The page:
Flappy Bird's Demise: 10 Things to Know About the Game's Rise, Fall

1 - Flappy Bird's Demise: 10 Things to Know About the Game's Rise, Fall
2 - Flappy Bird Wasn't Always a Hit
3 - Flappy Bird Brought In Serious Cash—We Think
4 - It Wasn't Popular Among Critics
5 - Nguyen Has Other Games
6 - Addiction Stands at Root of the Games Demise
7 - Rabid Fans Also Played a Part
8 - Nguyen Got Death Threats
9 - Copycats Quickly Sprung Up
10 - Used Devices Running Flappy Bird Went On Sale
11 - Malware Creators Pounced
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Flappy Bird's Demise: 10 Things to Know About the Game's Rise, Fall

by Don Reisinger

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Flappy Bird Wasn't Always a Hit

There's a general sense, because of the recent news surrounding Flappy Bird, that it was always a hit. The truth, however, is that it wasn't. Flappy Bird actually launched last May and didn't become a fan-favorite until January 2014. Exactly how it jumped from obscurity to worldwide popularity isn't well understood at this time.

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Flappy Bird Brought In Serious Cash—We Think

The Verge reported recently that Nguyen made $50,000 a day at the height of the Flappy Bird popularity. Some reports have said that he didn't actually make that much money. Nguyen wouldn't confirm what he made each day, saying only that he was generating a boatload of cash. It's odd, then, that with all that cash coming in, he decided to take the app down from marketplaces.

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It Wasn't Popular Among Critics

Although Flappy Bird's popularity soared, it really wasn't an instant hit. In fact, the game received middling reviews in app stores. On Metacritic, a place where reviewers' evaluations are all combined into a single score, the game could only muster a rating in the mid-50s. Based on the critics' sentiments Flappy Bird's sudden popularity might seem odd. But it just goes to show that the critics aren't always right.

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Nguyen Has Other Games

Nguyen is actually an accomplished game maker. He currently has two other games that are fun and somewhat popular and is reportedly planning to launch other titles in the coming months. Although Nguyen has backed away from Flappy Bird, he is still very much in the game business.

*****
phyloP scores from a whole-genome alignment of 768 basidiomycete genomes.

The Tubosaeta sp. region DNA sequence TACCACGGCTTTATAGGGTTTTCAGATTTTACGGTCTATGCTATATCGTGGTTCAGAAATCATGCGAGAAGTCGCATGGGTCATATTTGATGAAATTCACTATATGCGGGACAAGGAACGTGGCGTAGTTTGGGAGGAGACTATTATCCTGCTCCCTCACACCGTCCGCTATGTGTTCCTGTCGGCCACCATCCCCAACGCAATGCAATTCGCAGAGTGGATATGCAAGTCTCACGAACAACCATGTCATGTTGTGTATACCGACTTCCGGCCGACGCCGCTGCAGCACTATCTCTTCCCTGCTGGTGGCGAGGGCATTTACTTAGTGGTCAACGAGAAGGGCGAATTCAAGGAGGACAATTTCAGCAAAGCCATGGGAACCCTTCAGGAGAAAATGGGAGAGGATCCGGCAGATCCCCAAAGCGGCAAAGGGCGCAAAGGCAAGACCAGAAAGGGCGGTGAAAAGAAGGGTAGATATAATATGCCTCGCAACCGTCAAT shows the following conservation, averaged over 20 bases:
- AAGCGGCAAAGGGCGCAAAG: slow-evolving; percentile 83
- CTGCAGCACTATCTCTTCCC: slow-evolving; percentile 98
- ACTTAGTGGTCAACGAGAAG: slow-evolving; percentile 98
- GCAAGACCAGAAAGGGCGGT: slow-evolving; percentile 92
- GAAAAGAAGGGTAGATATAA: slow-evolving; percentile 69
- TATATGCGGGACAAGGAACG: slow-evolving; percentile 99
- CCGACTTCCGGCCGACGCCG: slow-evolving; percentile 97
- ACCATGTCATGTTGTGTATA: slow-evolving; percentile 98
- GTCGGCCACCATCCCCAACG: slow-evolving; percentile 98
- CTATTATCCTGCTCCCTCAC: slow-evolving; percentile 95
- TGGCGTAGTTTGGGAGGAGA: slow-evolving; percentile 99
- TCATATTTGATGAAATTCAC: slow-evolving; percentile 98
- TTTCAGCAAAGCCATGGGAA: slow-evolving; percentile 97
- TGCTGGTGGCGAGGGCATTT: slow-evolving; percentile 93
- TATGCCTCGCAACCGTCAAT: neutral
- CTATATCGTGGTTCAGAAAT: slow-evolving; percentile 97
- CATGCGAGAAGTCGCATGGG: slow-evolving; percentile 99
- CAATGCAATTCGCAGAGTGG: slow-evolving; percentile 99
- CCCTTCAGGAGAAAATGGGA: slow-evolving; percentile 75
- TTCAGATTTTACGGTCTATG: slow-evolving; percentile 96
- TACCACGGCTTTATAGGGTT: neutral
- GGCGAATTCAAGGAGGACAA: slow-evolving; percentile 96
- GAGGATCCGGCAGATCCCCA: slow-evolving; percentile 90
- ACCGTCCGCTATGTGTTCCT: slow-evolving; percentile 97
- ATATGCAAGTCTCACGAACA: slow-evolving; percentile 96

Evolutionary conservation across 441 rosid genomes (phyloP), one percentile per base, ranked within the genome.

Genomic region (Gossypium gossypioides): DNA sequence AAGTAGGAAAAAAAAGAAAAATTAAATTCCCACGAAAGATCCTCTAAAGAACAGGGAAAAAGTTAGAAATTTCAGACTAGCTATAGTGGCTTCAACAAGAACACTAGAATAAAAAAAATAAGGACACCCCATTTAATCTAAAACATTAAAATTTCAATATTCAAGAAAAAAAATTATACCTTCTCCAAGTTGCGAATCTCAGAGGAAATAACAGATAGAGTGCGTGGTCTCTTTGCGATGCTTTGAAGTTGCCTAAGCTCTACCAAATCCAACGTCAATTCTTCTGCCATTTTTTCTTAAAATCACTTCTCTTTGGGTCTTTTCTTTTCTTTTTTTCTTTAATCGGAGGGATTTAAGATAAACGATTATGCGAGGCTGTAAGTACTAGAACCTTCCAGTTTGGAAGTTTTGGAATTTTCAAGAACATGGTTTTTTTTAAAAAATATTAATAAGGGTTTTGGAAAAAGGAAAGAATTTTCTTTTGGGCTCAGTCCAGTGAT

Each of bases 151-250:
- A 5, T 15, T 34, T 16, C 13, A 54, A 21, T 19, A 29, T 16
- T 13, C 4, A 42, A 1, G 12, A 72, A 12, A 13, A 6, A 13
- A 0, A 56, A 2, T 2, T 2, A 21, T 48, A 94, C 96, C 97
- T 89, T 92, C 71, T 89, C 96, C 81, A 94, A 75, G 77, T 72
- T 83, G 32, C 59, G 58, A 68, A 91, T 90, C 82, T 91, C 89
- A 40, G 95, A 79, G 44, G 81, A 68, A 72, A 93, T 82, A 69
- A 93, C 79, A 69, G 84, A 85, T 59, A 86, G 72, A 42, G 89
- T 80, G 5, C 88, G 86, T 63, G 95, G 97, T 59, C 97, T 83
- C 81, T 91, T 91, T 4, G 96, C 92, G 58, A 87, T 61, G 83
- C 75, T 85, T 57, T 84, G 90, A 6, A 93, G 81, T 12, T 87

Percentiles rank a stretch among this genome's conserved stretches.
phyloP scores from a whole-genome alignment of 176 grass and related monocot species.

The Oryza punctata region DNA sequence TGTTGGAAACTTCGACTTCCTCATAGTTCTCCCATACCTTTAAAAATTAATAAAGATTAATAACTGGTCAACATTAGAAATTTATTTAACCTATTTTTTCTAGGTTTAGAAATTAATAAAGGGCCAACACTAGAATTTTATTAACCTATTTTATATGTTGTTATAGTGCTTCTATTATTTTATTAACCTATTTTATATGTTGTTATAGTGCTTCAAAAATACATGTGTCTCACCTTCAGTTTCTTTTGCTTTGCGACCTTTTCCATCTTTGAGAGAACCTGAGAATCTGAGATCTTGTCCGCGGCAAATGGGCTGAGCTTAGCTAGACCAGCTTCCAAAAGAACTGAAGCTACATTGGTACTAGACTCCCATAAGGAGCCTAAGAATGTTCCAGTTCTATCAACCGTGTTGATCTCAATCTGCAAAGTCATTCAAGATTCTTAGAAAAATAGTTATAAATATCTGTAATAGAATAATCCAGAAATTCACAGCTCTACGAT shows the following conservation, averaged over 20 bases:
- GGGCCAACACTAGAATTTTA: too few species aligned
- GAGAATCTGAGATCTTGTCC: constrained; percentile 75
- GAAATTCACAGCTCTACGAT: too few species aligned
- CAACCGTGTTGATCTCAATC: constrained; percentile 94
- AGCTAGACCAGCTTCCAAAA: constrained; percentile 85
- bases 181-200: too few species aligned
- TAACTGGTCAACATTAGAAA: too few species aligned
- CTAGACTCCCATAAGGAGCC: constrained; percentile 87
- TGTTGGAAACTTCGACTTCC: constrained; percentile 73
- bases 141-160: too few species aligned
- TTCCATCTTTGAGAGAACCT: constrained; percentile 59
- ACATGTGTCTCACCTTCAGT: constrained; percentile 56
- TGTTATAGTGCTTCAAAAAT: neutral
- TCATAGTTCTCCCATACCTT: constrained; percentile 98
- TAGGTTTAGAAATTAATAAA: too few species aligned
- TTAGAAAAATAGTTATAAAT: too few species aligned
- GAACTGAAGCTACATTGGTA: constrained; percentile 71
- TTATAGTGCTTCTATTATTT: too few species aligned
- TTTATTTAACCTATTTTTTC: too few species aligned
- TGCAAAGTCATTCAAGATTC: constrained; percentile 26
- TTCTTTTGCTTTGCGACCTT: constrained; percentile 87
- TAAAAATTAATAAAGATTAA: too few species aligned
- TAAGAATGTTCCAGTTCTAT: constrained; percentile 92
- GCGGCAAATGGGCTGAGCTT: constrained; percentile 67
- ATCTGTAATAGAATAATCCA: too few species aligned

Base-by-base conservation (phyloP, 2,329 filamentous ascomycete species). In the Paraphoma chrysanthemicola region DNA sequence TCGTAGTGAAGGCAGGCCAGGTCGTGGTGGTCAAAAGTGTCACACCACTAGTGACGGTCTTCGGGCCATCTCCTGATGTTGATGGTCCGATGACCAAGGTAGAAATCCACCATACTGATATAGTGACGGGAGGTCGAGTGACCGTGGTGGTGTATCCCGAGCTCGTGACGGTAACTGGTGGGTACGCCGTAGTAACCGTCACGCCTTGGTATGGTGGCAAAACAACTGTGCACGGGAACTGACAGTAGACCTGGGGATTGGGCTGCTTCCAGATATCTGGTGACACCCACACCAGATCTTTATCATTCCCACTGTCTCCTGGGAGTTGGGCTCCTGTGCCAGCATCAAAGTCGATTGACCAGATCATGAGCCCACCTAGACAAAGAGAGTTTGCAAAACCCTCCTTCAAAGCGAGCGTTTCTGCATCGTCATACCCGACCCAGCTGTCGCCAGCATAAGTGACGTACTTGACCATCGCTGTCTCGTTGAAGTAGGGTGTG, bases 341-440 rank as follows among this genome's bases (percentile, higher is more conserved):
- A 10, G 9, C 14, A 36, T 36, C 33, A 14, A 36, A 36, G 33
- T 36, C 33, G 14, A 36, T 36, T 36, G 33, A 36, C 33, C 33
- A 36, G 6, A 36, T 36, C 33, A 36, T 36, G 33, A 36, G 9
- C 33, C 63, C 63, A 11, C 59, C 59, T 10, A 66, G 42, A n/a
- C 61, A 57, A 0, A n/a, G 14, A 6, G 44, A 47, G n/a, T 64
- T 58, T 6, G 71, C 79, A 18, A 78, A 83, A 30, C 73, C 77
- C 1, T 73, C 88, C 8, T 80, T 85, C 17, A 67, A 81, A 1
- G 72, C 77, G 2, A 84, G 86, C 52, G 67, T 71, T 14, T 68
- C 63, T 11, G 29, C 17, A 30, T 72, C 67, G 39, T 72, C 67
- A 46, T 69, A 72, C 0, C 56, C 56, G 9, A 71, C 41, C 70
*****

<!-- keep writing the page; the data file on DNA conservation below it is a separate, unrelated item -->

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Addiction Stands at Root of the Game's Demise

Speaking to Forbes in an interview recently, Nguyen said that his decision to take down Flappy Bird was steeped in his concern with game addicts. He said that he saw that many gamers became addicted to the title and didn't play in the spirit of how it was designed: casual fun.

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Rabid Fans Also Played a Part

Rabid fans were also at the center of Nguyen's reason to get rid of Flappy Bird. He reported that people were sending him emails, were obsessive over the game and created havoc in his daily life. What was supposed to be a fun game turned into an obsession for gamers who couldn't accept anything short of perfection.

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Nguyen Got Death Threats

According to Nguyen, he received death threats after taking down Flappy Bird. He didn't name names, but said that he was genuinely concerned for his safety. Assuming that's true, it's understandable why he might want to get away from app development for a while.

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Copycats Quickly Sprung Up

If the Internet is anything, it's a place where copycats run amok. That's why it's no surprise that several Flappy Bird copycats have cropped up across operating systems and application marketplaces. Some developers saw an opportunity for quick success, and the cash that went with it, and pounced. It was inevitable, but still sad to see. It remains to be seen whether any of the copycats see any success.

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Used Devices Running Flappy Bird Went On Sale

Here's an odd twist in the story. Some people decided that rather than update their devices and let Flappy Bird just fade away, they would try to sell the devices on eBay with a copy of Flappy Bird on it. As of this writing, one auction reportedly has a top bid of $99,900, while another is more than $90,000. Are they really serious? Is an iPhone with Flappy Bird really worth that much money for a few hours of fun? And how long will it hold its value given how quickly games fade from popularity?

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Malware Creators Pounced

This should be no surprise to anyone, but malware creators also pounced on the Flappy Bird fiasco. According to Sophos and Trend Micro, several applications claiming to feature the Flappy Bird functionality (and in some cases, calling themselves Flappy Bird) have cropped up in third-party Android app stores. Upon downloading them and trying to launch them, they, in some cases, force folks to text their numbers to a third party. Upon doing so, charges are billed to their wireless bills. It's a malware-ridden world.

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